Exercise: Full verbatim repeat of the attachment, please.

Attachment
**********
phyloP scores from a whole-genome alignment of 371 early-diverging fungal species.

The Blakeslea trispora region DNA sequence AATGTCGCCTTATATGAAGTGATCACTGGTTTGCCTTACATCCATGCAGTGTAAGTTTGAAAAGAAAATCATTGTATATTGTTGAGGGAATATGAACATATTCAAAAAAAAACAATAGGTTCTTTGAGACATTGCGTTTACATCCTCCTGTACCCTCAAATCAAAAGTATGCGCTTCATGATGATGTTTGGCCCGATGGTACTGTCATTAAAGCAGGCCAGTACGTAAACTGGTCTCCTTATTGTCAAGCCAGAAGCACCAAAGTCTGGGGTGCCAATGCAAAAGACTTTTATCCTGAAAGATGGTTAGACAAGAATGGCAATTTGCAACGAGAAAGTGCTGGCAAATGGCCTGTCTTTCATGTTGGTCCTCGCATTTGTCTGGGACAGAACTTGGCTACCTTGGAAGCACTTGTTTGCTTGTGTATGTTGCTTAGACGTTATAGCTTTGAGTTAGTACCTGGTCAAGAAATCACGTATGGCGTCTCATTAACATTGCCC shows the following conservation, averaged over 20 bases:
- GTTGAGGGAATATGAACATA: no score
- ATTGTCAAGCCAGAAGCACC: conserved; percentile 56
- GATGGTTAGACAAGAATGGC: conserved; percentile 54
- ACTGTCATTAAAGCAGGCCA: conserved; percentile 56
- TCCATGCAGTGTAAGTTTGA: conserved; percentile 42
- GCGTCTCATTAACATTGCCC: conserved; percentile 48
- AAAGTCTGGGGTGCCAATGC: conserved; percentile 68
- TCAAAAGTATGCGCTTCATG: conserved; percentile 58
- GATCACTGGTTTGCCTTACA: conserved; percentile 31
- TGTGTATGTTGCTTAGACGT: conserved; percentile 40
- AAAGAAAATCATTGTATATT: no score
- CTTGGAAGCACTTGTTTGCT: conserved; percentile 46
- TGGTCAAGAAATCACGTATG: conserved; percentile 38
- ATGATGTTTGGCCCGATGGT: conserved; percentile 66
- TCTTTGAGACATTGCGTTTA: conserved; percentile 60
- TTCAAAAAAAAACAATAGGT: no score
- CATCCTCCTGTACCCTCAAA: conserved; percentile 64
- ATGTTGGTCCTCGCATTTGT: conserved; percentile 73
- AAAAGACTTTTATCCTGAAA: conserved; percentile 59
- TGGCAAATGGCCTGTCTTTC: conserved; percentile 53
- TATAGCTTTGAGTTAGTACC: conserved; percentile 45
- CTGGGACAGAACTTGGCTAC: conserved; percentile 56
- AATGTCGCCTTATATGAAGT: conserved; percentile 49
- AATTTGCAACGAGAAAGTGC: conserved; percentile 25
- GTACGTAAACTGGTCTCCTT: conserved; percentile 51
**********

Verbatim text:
phyloP scores from a whole-genome alignment of 371 early-diverging fungal species.

The Blakeslea trispora region DNA sequence AATGTCGCCTTATATGAAGTGATCACTGGTTTGCCTTACATCCATGCAGTGTAAGTTTGAAAAGAAAATCATTGTATATTGTTGAGGGAATATGAACATATTCAAAAAAAAACAATAGGTTCTTTGAGACATTGCGTTTACATCCTCCTGTACCCTCAAATCAAAAGTATGCGCTTCATGATGATGTTTGGCCCGATGGTACTGTCATTAAAGCAGGCCAGTACGTAAACTGGTCTCCTTATTGTCAAGCCAGAAGCACCAAAGTCTGGGGTGCCAATGCAAAAGACTTTTATCCTGAAAGATGGTTAGACAAGAATGGCAATTTGCAACGAGAAAGTGCTGGCAAATGGCCTGTCTTTCATGTTGGTCCTCGCATTTGTCTGGGACAGAACTTGGCTACCTTGGAAGCACTTGTTTGCTTGTGTATGTTGCTTAGACGTTATAGCTTTGAGTTAGTACCTGGTCAAGAAATCACGTATGGCGTCTCATTAACATTGCCC shows the following conservation, averaged over 20 bases:
- GTTGAGGGAATATGAACATA: no score
- ATTGTCAAGCCAGAAGCACC: conserved; percentile 56
- GATGGTTAGACAAGAATGGC: conserved; percentile 54
- ACTGTCATTAAAGCAGGCCA: conserved; percentile 56
- TCCATGCAGTGTAAGTTTGA: conserved; percentile 42
- GCGTCTCATTAACATTGCCC: conserved; percentile 48
- AAAGTCTGGGGTGCCAATGC: conserved; percentile 68
- TCAAAAGTATGCGCTTCATG: conserved; percentile 58
- GATCACTGGTTTGCCTTACA: conserved; percentile 31
- TGTGTATGTTGCTTAGACGT: conserved; percentile 40
- AAAGAAAATCATTGTATATT: no score
- CTTGGAAGCACTTGTTTGCT: conserved; percentile 46
- TGGTCAAGAAATCACGTATG: conserved; percentile 38
- ATGATGTTTGGCCCGATGGT: conserved; percentile 66
- TCTTTGAGACATTGCGTTTA: conserved; percentile 60
- TTCAAAAAAAAACAATAGGT: no score
- CATCCTCCTGTACCCTCAAA: conserved; percentile 64
- ATGTTGGTCCTCGCATTTGT: conserved; percentile 73
- AAAAGACTTTTATCCTGAAA: conserved; percentile 59
- TGGCAAATGGCCTGTCTTTC: conserved; percentile 53
- TATAGCTTTGAGTTAGTACC: conserved; percentile 45
- CTGGGACAGAACTTGGCTAC: conserved; percentile 56
- AATGTCGCCTTATATGAAGT: conserved; percentile 49
- AATTTGCAACGAGAAAGTGC: conserved; percentile 25
- GTACGTAAACTGGTCTCCTT: conserved; percentile 51